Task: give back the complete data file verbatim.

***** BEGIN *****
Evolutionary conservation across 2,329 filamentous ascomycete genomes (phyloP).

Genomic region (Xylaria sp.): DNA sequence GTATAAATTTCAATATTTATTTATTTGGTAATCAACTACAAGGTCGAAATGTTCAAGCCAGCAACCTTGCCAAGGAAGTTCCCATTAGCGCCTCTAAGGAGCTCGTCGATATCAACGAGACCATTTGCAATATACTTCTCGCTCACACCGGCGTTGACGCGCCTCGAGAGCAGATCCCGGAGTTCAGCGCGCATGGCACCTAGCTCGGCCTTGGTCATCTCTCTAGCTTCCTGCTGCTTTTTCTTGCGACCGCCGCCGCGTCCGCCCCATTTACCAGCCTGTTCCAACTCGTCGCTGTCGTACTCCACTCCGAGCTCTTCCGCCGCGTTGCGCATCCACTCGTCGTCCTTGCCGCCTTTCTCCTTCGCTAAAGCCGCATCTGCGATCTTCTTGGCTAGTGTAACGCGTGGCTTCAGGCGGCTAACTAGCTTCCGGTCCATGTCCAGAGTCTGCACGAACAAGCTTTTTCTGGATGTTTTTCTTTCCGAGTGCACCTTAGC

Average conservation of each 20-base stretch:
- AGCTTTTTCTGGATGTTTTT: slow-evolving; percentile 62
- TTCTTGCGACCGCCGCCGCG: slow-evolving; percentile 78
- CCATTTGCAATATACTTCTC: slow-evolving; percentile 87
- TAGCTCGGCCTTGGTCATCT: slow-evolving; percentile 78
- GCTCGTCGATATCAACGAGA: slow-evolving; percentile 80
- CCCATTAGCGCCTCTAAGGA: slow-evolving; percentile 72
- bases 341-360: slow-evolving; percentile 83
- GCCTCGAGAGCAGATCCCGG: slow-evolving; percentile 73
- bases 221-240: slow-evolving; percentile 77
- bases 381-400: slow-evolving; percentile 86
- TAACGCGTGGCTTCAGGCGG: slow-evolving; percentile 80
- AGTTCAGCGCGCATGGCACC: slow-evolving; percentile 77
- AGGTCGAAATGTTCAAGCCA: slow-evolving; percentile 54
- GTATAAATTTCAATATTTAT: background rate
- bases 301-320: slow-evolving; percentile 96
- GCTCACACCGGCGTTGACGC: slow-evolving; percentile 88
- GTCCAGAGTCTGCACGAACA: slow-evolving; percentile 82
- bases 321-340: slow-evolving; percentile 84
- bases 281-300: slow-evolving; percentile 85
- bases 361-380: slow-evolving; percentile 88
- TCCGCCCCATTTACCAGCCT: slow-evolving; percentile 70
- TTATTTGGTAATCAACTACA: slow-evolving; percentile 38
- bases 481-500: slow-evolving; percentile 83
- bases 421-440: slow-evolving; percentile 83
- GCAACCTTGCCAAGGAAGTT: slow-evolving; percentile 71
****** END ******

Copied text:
Evolutionary conservation across 2,329 filamentous ascomycete genomes (phyloP).

Genomic region (Xylaria sp.): DNA sequence GTATAAATTTCAATATTTATTTATTTGGTAATCAACTACAAGGTCGAAATGTTCAAGCCAGCAACCTTGCCAAGGAAGTTCCCATTAGCGCCTCTAAGGAGCTCGTCGATATCAACGAGACCATTTGCAATATACTTCTCGCTCACACCGGCGTTGACGCGCCTCGAGAGCAGATCCCGGAGTTCAGCGCGCATGGCACCTAGCTCGGCCTTGGTCATCTCTCTAGCTTCCTGCTGCTTTTTCTTGCGACCGCCGCCGCGTCCGCCCCATTTACCAGCCTGTTCCAACTCGTCGCTGTCGTACTCCACTCCGAGCTCTTCCGCCGCGTTGCGCATCCACTCGTCGTCCTTGCCGCCTTTCTCCTTCGCTAAAGCCGCATCTGCGATCTTCTTGGCTAGTGTAACGCGTGGCTTCAGGCGGCTAACTAGCTTCCGGTCCATGTCCAGAGTCTGCACGAACAAGCTTTTTCTGGATGTTTTTCTTTCCGAGTGCACCTTAGC

Average conservation of each 20-base stretch:
- AGCTTTTTCTGGATGTTTTT: slow-evolving; percentile 62
- TTCTTGCGACCGCCGCCGCG: slow-evolving; percentile 78
- CCATTTGCAATATACTTCTC: slow-evolving; percentile 87
- TAGCTCGGCCTTGGTCATCT: slow-evolving; percentile 78
- GCTCGTCGATATCAACGAGA: slow-evolving; percentile 80
- CCCATTAGCGCCTCTAAGGA: slow-evolving; percentile 72
- bases 341-360: slow-evolving; percentile 83
- GCCTCGAGAGCAGATCCCGG: slow-evolving; percentile 73
- bases 221-240: slow-evolving; percentile 77
- bases 381-400: slow-evolving; percentile 86
- TAACGCGTGGCTTCAGGCGG: slow-evolving; percentile 80
- AGTTCAGCGCGCATGGCACC: slow-evolving; percentile 77
- AGGTCGAAATGTTCAAGCCA: slow-evolving; percentile 54
- GTATAAATTTCAATATTTAT: background rate
- bases 301-320: slow-evolving; percentile 96
- GCTCACACCGGCGTTGACGC: slow-evolving; percentile 88
- GTCCAGAGTCTGCACGAACA: slow-evolving; percentile 82
- bases 321-340: slow-evolving; percentile 84
- bases 281-300: slow-evolving; percentile 85
- bases 361-380: slow-evolving; percentile 88
- TCCGCCCCATTTACCAGCCT: slow-evolving; percentile 70
- TTATTTGGTAATCAACTACA: slow-evolving; percentile 38
- bases 481-500: slow-evolving; percentile 83
- bases 421-440: slow-evolving; percentile 83
- GCAACCTTGCCAAGGAAGTT: slow-evolving; percentile 71